Friday, April 07, 2006

C/hartres (inside)

This is just a small selection of my photos, and of the cathedral... it was really like a small stone city unto itself.





Barrel vaulting of wood ribs covered by stone. The circular joints are hollow, so their covers can be removed to air out the church if it got smelly and odoriferous from all the people in the middle ages who turned areas of the nave into a marketplace--since it was under the church's control, the king's taxes couldn't be imposed on goods bought or sold in here--or if it filled up with too much incense.

This is the Sancta Camisia, the Virgin Mary's tunic. It was considered to protect the town, and in fact whenever Chartres was besieged, the defenders would hang it on the town's defensive walls before battle. Apparently it worked.

It used to be kept in a closed container, so people thought the Virgin Mary had a shirt with sleeves on it. But no, it's a wrap, a length of silk cloth that has been carbon dated by scientists as coming from the appropriate time period.

This is one of the few medieval labyrinths to survive the changing fashions of church interiors. It's a meditation device inlaid into the floor (unfortunately we showed up the day after a very big group of pilgrims came through, so chairs are temporarily covering part of it). Unlike a maze, a medieval labyrinth has only one path for the devotee to follow. The exact uses of the labyrinth are unknown because no descriptions have survived in manuscripts, but it was once a widespread motif...the cathedral had Reims had a more complex one with towers in the corner, but the round labyrinth at Chartres is considered one of the more perfect designs.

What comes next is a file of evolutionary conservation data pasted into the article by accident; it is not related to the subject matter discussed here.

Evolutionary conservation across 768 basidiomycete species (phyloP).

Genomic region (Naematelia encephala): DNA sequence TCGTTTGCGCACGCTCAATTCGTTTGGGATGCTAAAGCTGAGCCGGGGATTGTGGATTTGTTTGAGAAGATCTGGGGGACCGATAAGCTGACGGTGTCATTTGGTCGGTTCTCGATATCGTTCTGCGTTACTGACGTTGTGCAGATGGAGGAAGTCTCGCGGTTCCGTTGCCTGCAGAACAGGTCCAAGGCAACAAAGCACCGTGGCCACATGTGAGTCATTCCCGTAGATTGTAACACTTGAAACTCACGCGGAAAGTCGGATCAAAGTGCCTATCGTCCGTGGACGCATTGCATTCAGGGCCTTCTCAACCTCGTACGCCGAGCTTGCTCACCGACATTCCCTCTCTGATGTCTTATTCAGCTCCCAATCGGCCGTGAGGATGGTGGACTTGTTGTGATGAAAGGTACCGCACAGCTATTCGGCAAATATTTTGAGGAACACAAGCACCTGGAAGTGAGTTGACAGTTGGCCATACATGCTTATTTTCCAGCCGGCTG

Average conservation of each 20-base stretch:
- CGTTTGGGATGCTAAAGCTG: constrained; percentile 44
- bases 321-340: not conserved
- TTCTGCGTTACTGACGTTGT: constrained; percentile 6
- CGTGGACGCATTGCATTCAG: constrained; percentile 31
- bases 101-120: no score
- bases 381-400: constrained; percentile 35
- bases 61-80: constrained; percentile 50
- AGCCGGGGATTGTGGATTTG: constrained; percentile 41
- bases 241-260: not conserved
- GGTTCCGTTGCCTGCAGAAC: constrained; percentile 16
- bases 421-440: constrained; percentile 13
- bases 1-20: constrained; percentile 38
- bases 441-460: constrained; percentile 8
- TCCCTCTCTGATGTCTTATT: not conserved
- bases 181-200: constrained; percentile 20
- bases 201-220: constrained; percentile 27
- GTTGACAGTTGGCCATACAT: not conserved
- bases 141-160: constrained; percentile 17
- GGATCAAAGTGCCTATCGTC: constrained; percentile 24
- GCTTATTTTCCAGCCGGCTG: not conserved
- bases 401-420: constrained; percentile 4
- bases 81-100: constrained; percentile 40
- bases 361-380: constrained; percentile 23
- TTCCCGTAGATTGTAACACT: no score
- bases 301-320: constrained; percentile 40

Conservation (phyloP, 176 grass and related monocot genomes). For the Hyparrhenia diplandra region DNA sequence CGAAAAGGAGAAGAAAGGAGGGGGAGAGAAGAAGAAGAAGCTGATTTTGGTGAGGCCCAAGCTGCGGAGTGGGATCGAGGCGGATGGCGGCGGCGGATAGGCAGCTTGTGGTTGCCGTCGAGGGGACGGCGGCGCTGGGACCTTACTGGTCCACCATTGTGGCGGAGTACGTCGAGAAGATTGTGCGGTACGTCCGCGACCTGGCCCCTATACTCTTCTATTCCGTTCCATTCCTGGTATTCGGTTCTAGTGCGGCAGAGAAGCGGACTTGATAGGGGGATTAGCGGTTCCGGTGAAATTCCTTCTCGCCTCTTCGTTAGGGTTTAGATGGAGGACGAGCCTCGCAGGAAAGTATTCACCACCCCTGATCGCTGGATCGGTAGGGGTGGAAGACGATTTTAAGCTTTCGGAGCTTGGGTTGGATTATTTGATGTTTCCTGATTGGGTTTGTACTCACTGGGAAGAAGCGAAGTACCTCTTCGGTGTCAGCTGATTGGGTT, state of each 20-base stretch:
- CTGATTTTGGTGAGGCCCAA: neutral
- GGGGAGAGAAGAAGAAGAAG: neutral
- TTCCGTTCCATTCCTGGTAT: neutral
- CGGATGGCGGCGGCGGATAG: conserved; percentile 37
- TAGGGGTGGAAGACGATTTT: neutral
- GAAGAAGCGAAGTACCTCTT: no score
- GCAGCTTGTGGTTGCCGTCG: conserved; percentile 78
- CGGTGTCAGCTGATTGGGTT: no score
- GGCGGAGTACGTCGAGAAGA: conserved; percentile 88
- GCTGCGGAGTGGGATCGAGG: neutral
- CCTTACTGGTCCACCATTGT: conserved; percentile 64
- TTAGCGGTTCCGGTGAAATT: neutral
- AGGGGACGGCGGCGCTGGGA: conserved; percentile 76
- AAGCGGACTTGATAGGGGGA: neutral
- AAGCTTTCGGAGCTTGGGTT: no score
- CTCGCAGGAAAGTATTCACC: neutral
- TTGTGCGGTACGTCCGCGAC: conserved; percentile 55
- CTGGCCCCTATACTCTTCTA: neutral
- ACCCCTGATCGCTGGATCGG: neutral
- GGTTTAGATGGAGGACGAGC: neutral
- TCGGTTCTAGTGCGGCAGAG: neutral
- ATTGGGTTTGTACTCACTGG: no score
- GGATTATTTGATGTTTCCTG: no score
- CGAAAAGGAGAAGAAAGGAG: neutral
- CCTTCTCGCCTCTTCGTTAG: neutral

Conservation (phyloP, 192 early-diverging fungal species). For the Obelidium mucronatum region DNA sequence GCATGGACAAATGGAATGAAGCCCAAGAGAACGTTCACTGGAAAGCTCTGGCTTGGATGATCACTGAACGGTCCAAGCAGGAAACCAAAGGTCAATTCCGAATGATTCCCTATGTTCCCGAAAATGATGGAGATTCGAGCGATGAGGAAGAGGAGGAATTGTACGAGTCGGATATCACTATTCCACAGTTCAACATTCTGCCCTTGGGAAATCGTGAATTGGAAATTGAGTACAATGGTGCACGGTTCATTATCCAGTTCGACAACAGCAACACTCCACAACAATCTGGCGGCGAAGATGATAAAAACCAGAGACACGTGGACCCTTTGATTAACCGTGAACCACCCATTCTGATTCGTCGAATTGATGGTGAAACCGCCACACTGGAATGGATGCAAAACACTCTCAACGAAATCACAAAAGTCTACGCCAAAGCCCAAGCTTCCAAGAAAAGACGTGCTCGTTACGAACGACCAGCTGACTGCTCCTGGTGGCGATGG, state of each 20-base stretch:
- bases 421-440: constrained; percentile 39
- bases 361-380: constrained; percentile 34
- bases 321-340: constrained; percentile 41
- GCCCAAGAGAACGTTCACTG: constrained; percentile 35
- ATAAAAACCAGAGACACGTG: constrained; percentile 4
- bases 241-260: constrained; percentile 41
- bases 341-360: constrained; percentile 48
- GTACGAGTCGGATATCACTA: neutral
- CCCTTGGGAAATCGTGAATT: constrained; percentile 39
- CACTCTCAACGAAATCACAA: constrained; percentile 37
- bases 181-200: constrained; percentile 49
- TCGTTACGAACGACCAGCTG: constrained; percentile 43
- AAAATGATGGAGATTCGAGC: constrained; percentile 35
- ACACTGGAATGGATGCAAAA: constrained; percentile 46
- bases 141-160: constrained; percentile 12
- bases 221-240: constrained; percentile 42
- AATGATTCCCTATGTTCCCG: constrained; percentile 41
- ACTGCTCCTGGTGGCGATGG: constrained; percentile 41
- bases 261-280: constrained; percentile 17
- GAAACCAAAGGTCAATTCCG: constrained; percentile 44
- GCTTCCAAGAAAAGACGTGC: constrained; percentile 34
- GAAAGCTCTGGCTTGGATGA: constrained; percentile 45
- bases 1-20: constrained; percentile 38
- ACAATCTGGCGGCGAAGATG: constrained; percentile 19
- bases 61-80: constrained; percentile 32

me and another mystery friend...me at the bottom of the frame, him to the right.

Roseoles, so beautiful. Chartres must have been a very complex mnemonic device for monks at the school of Chartres, which was made famous by Fulbert for its advanced teachings in mathematics and logic as well as theology.

to give yourself a sense of scale, look at the chairs...


Looking behind us down the stairwell of the clocher du nord, the flamboyant Gothic tower...

1 Comments:

Anonymous dbv said...

I remain in favor of photographs of the feet of anonymous people.

10:51 AM  

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